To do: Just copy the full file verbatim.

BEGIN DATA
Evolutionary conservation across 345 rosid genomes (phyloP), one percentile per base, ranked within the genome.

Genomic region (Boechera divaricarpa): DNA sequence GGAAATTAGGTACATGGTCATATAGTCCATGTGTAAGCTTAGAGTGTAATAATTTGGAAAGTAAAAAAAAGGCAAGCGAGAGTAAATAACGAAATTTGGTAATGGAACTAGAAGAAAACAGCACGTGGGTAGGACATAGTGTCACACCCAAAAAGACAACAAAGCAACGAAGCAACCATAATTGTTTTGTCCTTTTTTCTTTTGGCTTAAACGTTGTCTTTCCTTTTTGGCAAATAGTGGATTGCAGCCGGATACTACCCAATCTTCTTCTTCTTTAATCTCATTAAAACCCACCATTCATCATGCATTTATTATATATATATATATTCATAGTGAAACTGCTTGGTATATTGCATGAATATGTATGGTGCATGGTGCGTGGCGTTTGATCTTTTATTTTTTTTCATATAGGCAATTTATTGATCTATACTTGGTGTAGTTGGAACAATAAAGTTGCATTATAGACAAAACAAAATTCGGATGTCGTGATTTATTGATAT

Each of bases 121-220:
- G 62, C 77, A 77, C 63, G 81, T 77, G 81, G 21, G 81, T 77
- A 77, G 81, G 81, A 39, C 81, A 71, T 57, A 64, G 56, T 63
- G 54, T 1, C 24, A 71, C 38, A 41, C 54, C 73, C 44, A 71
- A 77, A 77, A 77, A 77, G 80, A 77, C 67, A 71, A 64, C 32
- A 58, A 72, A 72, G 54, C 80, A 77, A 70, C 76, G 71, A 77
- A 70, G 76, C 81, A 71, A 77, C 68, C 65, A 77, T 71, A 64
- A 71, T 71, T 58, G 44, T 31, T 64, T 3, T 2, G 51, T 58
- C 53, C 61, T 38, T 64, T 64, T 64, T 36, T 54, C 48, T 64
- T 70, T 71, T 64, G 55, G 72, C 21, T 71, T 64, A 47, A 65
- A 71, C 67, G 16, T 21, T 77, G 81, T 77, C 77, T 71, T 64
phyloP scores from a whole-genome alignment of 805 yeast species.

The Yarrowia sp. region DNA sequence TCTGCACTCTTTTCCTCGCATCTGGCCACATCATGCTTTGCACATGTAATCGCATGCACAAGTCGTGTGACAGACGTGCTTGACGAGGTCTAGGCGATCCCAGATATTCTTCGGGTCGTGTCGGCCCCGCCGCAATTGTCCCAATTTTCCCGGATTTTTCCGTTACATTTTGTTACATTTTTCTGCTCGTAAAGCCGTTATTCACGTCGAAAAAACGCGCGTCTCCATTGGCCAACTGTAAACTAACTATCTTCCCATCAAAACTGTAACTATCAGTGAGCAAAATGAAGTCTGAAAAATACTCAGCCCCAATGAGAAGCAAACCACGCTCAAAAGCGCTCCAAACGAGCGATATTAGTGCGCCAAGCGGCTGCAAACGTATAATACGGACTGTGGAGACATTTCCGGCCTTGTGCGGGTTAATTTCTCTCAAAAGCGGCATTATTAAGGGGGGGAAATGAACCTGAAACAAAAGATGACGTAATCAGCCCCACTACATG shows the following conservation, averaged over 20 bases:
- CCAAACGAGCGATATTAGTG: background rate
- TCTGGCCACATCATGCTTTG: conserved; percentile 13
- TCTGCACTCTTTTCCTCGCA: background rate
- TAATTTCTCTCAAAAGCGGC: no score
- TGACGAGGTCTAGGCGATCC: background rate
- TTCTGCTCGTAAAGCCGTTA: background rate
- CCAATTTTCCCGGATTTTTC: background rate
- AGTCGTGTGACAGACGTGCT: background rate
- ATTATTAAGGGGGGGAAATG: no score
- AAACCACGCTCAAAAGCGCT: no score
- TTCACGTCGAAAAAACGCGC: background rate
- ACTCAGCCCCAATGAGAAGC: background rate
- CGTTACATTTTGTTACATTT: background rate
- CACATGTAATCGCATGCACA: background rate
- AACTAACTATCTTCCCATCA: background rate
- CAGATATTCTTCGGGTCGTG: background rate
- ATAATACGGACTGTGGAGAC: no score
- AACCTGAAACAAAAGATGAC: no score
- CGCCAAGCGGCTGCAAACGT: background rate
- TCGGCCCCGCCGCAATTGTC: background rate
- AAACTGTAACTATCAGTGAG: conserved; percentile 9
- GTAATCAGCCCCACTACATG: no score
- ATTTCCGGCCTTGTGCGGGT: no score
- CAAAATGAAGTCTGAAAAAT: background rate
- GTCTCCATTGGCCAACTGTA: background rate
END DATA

Evolutionary conservation across 345 rosid genomes (phyloP), one percentile per base, ranked within the genome.

Genomic region (Boechera divaricarpa): DNA sequence GGAAATTAGGTACATGGTCATATAGTCCATGTGTAAGCTTAGAGTGTAATAATTTGGAAAGTAAAAAAAAGGCAAGCGAGAGTAAATAACGAAATTTGGTAATGGAACTAGAAGAAAACAGCACGTGGGTAGGACATAGTGTCACACCCAAAAAGACAACAAAGCAACGAAGCAACCATAATTGTTTTGTCCTTTTTTCTTTTGGCTTAAACGTTGTCTTTCCTTTTTGGCAAATAGTGGATTGCAGCCGGATACTACCCAATCTTCTTCTTCTTTAATCTCATTAAAACCCACCATTCATCATGCATTTATTATATATATATATATTCATAGTGAAACTGCTTGGTATATTGCATGAATATGTATGGTGCATGGTGCGTGGCGTTTGATCTTTTATTTTTTTTCATATAGGCAATTTATTGATCTATACTTGGTGTAGTTGGAACAATAAAGTTGCATTATAGACAAAACAAAATTCGGATGTCGTGATTTATTGATAT

Each of bases 121-220:
- G 62, C 77, A 77, C 63, G 81, T 77, G 81, G 21, G 81, T 77
- A 77, G 81, G 81, A 39, C 81, A 71, T 57, A 64, G 56, T 63
- G 54, T 1, C 24, A 71, C 38, A 41, C 54, C 73, C 44, A 71
- A 77, A 77, A 77, A 77, G 80, A 77, C 67, A 71, A 64, C 32
- A 58, A 72, A 72, G 54, C 80, A 77, A 70, C 76, G 71, A 77
- A 70, G 76, C 81, A 71, A 77, C 68, C 65, A 77, T 71, A 64
- A 71, T 71, T 58, G 44, T 31, T 64, T 3, T 2, G 51, T 58
- C 53, C 61, T 38, T 64, T 64, T 64, T 36, T 54, C 48, T 64
- T 70, T 71, T 64, G 55, G 72, C 21, T 71, T 64, A 47, A 65
- A 71, C 67, G 16, T 21, T 77, G 81, T 77, C 77, T 71, T 64
phyloP scores from a whole-genome alignment of 805 yeast species.

The Yarrowia sp. region DNA sequence TCTGCACTCTTTTCCTCGCATCTGGCCACATCATGCTTTGCACATGTAATCGCATGCACAAGTCGTGTGACAGACGTGCTTGACGAGGTCTAGGCGATCCCAGATATTCTTCGGGTCGTGTCGGCCCCGCCGCAATTGTCCCAATTTTCCCGGATTTTTCCGTTACATTTTGTTACATTTTTCTGCTCGTAAAGCCGTTATTCACGTCGAAAAAACGCGCGTCTCCATTGGCCAACTGTAAACTAACTATCTTCCCATCAAAACTGTAACTATCAGTGAGCAAAATGAAGTCTGAAAAATACTCAGCCCCAATGAGAAGCAAACCACGCTCAAAAGCGCTCCAAACGAGCGATATTAGTGCGCCAAGCGGCTGCAAACGTATAATACGGACTGTGGAGACATTTCCGGCCTTGTGCGGGTTAATTTCTCTCAAAAGCGGCATTATTAAGGGGGGGAAATGAACCTGAAACAAAAGATGACGTAATCAGCCCCACTACATG shows the following conservation, averaged over 20 bases:
- CCAAACGAGCGATATTAGTG: background rate
- TCTGGCCACATCATGCTTTG: conserved; percentile 13
- TCTGCACTCTTTTCCTCGCA: background rate
- TAATTTCTCTCAAAAGCGGC: no score
- TGACGAGGTCTAGGCGATCC: background rate
- TTCTGCTCGTAAAGCCGTTA: background rate
- CCAATTTTCCCGGATTTTTC: background rate
- AGTCGTGTGACAGACGTGCT: background rate
- ATTATTAAGGGGGGGAAATG: no score
- AAACCACGCTCAAAAGCGCT: no score
- TTCACGTCGAAAAAACGCGC: background rate
- ACTCAGCCCCAATGAGAAGC: background rate
- CGTTACATTTTGTTACATTT: background rate
- CACATGTAATCGCATGCACA: background rate
- AACTAACTATCTTCCCATCA: background rate
- CAGATATTCTTCGGGTCGTG: background rate
- ATAATACGGACTGTGGAGAC: no score
- AACCTGAAACAAAAGATGAC: no score
- CGCCAAGCGGCTGCAAACGT: background rate
- TCGGCCCCGCCGCAATTGTC: background rate
- AAACTGTAACTATCAGTGAG: conserved; percentile 9
- GTAATCAGCCCCACTACATG: no score
- ATTTCCGGCCTTGTGCGGGT: no score
- CAAAATGAAGTCTGAAAAAT: background rate
- GTCTCCATTGGCCAACTGTA: background rate